Singapore is keeping a wary eye on the unrest in Hong Kong
The Los Angeles Times article, "Singapore is keeping a wary eye on the unrest in Hong Kong," quoted Russell Reynolds Associates Consultant Nick Chia on his thoughts about Hong Kong businesses relocating to Singapore. The article is excerpted below.
SINGAPORE — Protesters in Hong Kong have shown that demonstrations about government policies can erupt anywhere, from outlying suburbs and shopping malls to government offices and one of the busiest airport terminals in the world.
Singapore’s stability has fueled speculation it would be the first to benefit if problems persist in Hong Kong, a city with which it shares both a rivalry and kinship as a former British colony and bustling financial center with attractively low taxes. Multinational companies, expatriate workers and wealthy individuals looking to stash their assets somewhere safer than Hong Kong would flee for Asia’s next best thing, the thinking goes among some observers.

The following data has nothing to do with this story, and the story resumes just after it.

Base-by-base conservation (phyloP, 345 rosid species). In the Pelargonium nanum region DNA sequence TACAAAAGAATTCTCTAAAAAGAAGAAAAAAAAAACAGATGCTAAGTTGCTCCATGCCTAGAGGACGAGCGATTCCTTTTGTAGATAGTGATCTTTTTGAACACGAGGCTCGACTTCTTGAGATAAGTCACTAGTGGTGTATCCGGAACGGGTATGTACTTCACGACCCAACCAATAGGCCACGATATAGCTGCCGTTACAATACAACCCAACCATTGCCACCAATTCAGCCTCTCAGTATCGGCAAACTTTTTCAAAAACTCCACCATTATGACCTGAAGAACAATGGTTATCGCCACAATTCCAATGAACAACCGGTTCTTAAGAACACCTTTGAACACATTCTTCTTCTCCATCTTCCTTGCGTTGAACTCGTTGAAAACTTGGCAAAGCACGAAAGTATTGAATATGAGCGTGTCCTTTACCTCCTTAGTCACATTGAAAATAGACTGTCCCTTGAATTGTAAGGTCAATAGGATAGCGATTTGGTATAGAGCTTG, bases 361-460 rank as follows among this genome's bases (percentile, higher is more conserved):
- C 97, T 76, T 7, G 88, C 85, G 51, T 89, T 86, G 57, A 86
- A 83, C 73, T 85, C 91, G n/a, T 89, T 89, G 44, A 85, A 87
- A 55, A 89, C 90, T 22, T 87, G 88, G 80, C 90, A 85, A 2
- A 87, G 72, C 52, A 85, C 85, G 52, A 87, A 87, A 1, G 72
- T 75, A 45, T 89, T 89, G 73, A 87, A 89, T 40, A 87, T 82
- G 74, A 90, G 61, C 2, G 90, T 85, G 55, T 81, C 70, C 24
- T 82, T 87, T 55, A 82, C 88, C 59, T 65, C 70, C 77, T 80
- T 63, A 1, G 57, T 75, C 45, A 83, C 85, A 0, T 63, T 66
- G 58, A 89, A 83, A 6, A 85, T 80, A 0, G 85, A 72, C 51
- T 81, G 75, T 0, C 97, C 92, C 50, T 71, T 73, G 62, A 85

But the government in Singapore, which became a sovereign nation in 1965, has shown no desire to play along. Rather than exploit the opportunity, the country’s monetary authority has urged bankers not to woo wealthy clients away from competitors in semiautonomous Hong Kong. At the same time, top officialshave rejected the notion there’s anything to gain from the turbulence 1,600 miles away.
The cautious approach reflects Singapore’s delicate position on the world stage. The country is walking a tightrope maintaining favorable relations with the United States and China, two powers that in some respects appear to be embarking on a new Cold War.
Head hunters, public relations firms and property brokers say there are no signs of an exodus from Hong Kong, though it could take months for firms to plan a relocation.
“It’s a bit early” to relocate, said Nick Chia, managing director at the executive recruiting firm Russell Reynolds Associates in Singapore. “Having said that, I don’t think businesses like instability.”
To read the fill article, click here.